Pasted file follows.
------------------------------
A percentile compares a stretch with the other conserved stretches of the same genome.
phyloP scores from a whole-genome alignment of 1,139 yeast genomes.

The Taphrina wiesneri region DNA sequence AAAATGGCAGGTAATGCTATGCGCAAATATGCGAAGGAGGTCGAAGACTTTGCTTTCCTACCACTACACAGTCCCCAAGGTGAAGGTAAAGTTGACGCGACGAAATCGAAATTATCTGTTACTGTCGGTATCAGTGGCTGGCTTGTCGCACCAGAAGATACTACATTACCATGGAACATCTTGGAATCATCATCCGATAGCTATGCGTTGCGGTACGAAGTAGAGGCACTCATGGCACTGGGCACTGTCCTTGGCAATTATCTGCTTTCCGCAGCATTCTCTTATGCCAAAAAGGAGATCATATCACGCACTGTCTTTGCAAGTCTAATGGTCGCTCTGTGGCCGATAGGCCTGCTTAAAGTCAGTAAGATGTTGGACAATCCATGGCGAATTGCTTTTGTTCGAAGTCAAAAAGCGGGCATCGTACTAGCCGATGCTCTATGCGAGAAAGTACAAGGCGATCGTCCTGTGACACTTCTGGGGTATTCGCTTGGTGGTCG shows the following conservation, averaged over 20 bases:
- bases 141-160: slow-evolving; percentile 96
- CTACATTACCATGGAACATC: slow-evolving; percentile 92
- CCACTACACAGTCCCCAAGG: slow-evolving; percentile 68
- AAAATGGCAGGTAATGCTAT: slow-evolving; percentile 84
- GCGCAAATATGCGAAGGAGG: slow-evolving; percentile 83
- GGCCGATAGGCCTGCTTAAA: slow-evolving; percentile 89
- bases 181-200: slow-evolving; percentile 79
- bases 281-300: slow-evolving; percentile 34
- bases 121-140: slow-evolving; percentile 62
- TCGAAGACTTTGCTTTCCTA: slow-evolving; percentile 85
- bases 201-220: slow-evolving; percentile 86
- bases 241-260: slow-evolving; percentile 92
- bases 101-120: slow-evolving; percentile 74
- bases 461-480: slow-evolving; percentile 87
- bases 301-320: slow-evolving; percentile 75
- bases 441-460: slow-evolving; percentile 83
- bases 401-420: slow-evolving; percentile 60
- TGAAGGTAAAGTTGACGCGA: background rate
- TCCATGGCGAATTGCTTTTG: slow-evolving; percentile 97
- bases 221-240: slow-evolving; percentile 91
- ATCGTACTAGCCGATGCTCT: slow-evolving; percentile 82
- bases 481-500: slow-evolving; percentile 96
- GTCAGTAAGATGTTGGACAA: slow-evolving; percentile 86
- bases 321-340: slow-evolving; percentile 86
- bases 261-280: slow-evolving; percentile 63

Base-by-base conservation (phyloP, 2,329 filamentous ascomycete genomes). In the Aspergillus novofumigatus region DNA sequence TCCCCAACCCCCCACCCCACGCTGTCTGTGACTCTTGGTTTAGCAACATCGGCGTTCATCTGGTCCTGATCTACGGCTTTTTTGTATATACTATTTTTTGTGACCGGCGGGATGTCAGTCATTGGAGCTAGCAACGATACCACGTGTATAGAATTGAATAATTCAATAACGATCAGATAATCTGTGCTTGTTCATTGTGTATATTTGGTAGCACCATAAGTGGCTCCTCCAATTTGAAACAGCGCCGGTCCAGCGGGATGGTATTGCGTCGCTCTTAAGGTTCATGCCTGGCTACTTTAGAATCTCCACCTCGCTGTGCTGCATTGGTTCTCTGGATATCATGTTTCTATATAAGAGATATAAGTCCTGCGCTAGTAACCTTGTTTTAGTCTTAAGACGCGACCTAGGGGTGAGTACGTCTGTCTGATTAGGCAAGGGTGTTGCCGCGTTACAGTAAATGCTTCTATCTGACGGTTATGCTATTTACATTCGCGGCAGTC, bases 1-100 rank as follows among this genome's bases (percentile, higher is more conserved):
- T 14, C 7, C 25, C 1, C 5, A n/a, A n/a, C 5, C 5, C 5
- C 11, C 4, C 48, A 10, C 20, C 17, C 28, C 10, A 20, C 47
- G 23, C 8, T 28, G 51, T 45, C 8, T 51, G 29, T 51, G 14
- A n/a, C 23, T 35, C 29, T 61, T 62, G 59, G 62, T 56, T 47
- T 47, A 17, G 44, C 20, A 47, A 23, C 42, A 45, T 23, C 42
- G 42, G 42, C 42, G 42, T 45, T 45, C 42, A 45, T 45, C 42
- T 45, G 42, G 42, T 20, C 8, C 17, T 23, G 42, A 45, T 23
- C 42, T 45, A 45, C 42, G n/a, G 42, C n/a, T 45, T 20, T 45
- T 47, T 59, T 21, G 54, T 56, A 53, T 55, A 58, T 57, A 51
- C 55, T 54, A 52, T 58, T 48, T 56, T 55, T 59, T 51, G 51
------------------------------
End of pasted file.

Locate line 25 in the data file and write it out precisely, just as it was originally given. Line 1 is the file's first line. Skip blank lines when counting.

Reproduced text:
- bases 481-500: slow-evolving; percentile 96